London Marathon 2018

On 22nd April 2018 I took part in the Virgin Money London Marathon. This was a tough race, in very hot conditions, the hottest on record for London Marathon. So, I want to start by saying a huge well done to everyone who took part today and thank you to each and every one of you for making it a special experience, the marshals and other volunteers, the organisers and all the amazing spectators.

This was the 7th time I have taken part in the London Marathon, and my 36th official marathon (42 for 100 Marathon Club). Of these events it was the 5th time I have paced London Marathon (3 as the sub4 #funbus) 11th Marathon I have paced and 48th official event I have paced. Clearly I love London, and I will do it every year I get the opportunity and will pace it every year I’m invited to and whilst my body is capable. Check out more about London Marathon 2017.

As always I got my kit ready as part of my preparation for the event, and I posted about what to expect on race day in order to help fellow runners (blog here if you fancy it). I also spent every morning at the expo talking to runners which was fantastic, and picked up a running award for best personal blog, thank you all so much. Read up about it Here.

I never get as nervous as I do before the start of London Marathon. When I was growing up, and before I started running, it was a dream of mine to run London. I tried for years before I got a place, so when I finally did I made the most of it, and it lived up to the hype. So when I got the opportunity to Pace London it was really important for me that I help people reach their targets. Yes it’s the same as other events but this one is extra special, often people’s dream event, only marathon, and it’s huge. So many more people taking part means many more people counting on you. People say that it must be easy, some pacers say that they don’t get nervous because it’s in their comfort. Well I do, I care so much that I would be so gutted if I didn’t deliver, I don’t do this for me, that’s not what it’s about. So going to the race start I was nervous as anything.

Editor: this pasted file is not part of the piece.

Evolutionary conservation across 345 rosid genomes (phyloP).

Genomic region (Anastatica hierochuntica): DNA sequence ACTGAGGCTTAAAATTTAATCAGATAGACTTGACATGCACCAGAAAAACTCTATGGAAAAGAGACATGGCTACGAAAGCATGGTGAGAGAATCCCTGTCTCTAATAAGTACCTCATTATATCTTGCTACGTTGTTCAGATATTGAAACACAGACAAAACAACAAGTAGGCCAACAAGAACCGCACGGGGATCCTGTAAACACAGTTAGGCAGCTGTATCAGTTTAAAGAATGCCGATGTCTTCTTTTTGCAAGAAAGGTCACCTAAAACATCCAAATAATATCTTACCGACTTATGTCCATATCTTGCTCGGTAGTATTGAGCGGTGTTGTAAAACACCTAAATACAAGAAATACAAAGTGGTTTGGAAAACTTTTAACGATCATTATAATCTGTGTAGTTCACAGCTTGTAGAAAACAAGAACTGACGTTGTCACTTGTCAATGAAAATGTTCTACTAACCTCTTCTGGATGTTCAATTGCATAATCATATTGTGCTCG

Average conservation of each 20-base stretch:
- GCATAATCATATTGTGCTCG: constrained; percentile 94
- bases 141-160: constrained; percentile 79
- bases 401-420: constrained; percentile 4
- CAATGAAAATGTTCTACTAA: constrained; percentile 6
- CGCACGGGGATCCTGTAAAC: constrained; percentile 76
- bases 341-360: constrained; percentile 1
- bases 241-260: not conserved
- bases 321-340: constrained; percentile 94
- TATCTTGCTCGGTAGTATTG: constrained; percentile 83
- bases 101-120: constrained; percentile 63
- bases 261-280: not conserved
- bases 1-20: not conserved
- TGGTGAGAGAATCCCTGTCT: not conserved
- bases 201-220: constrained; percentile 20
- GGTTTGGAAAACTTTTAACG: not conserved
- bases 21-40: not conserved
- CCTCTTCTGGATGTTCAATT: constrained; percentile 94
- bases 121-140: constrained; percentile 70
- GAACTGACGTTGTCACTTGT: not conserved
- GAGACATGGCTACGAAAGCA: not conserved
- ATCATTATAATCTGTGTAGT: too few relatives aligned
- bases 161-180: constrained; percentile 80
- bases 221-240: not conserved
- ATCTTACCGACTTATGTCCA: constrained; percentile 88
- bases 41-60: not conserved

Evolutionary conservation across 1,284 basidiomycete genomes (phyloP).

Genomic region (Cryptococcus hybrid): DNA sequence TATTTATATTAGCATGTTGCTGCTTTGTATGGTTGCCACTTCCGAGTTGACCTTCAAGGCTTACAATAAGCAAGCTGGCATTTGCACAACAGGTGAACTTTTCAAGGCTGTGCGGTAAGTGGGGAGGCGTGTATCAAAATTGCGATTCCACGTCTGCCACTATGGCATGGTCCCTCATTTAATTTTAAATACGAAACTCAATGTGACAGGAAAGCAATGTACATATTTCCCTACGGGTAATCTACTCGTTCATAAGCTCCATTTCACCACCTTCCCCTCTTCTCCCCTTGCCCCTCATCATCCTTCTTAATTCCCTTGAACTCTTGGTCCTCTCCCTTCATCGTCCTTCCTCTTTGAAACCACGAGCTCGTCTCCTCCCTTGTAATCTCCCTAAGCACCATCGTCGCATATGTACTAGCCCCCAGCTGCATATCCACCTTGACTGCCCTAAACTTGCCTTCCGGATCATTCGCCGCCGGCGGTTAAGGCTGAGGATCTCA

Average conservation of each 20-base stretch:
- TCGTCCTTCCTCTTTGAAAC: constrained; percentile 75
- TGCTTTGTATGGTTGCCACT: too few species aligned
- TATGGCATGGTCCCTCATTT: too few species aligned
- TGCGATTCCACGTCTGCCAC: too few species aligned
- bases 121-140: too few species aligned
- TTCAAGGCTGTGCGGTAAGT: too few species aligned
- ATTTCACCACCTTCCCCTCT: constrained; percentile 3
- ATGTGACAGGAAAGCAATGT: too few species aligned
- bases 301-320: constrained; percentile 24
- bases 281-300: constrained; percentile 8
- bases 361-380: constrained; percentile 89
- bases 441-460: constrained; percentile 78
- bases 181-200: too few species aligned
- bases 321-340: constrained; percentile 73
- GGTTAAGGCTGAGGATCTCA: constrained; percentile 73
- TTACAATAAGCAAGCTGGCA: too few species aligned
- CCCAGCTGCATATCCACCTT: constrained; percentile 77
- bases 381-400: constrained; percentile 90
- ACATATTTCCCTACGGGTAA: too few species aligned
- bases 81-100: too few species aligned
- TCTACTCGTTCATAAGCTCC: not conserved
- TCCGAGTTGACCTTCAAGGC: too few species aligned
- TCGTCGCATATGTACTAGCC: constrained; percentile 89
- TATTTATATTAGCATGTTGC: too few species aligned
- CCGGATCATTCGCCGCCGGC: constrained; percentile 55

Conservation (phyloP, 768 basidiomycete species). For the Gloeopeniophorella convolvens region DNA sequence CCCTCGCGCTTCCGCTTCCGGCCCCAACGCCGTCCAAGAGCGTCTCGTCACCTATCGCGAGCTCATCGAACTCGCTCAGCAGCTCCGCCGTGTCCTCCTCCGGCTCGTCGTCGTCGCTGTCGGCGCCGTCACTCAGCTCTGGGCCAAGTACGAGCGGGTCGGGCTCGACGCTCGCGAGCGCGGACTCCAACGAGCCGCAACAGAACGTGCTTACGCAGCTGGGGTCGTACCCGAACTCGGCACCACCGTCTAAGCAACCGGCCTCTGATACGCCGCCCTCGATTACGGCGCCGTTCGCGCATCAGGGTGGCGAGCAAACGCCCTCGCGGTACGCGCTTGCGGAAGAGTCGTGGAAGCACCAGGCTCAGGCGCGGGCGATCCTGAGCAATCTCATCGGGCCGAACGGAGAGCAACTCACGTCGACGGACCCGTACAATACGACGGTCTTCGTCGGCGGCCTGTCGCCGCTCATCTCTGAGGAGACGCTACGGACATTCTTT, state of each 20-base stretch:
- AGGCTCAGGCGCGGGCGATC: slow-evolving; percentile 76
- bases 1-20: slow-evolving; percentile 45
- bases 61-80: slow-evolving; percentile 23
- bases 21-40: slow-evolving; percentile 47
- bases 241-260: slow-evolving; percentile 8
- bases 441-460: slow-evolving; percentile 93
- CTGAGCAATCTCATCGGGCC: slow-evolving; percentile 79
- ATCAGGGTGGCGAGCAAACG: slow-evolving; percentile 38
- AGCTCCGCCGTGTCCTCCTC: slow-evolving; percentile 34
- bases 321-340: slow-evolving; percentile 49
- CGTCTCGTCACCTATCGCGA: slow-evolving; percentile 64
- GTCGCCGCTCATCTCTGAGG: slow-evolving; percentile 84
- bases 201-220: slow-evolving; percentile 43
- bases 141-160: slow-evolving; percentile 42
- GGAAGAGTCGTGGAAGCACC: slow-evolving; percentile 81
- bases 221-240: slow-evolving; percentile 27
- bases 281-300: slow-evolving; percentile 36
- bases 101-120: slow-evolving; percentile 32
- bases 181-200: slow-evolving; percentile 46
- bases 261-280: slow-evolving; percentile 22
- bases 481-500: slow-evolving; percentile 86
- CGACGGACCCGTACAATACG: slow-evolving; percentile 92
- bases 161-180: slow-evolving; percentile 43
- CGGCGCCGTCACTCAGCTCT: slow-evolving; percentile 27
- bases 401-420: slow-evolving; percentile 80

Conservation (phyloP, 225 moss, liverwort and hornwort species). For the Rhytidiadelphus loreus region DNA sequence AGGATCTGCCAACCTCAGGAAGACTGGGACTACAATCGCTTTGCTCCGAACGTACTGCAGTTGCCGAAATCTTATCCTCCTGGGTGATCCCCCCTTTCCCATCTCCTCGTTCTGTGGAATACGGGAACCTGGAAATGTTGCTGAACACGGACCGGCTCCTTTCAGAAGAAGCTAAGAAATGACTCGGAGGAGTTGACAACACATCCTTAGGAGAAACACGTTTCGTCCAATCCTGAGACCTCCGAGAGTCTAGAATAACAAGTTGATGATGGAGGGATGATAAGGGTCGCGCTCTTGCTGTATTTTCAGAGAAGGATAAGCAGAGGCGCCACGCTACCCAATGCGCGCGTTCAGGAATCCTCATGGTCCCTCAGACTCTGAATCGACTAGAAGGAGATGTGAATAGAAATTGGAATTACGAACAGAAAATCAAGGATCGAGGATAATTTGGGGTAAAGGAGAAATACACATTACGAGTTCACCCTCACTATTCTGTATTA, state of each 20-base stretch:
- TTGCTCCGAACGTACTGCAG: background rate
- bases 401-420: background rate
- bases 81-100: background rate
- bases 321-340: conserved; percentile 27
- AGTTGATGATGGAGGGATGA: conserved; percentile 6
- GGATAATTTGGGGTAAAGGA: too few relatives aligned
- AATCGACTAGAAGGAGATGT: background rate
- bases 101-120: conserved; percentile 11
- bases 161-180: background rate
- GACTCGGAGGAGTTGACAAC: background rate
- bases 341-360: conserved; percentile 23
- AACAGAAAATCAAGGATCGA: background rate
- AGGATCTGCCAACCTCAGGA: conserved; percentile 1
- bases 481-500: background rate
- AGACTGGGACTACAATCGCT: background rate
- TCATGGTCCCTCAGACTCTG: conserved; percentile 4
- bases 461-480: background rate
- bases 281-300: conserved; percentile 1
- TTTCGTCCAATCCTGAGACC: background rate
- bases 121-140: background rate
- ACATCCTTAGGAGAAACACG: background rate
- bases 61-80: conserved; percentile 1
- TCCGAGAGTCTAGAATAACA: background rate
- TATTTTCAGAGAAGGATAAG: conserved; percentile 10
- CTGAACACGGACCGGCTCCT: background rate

It’s great seeing familiar faces in the race village. I went into the blue start before it got busy for a quick toilet stop and I got the ealingfeeling when I got my water.

I then got together with the rest of the pacers before we made our way back to our start areas.

Before long it was time for us to make our way to the start areas, so I headed their with Helen who replaced Susie as my partner this year. There were a lot of changing of pens as it seems this year a lot of people were put in the wrong Pen. Fortunately I had prepared people at the expo so lots knew to drop back rather than starting too far forward.

We had a huge group start with us, I mean hundreds. And it was great to see Darren and Matt (fellow pacers) join me to heckle me around the course. I started with my usual pre race prep talk (sorry if you have heard this before). I’m sure it isn’t for everyone, but I had full attention from a lot of excited and nervous runners and I find giving a bit of a brief on how I will Pace, and some expectations of the course really helps. From here people can make their mind up what they want to do.

This year they started us off in waves. I would be interested to see what the stats say, but I’m not sure it helped at all to be honest, and never had any congestion issues previously. It delayed our start by about an extra 10 minutes, and to be fair it was a little clearer as we got going. However, they didn’t start the greens in waves so this meant there were a lot of slower runners given a good 20 minute head start causing congestion later on. I also did not see a single red Pacer and the usual filter of us because of the slightly different start helps ease congestion. I think because we merged more closely this caused more people to be running at similar paces together.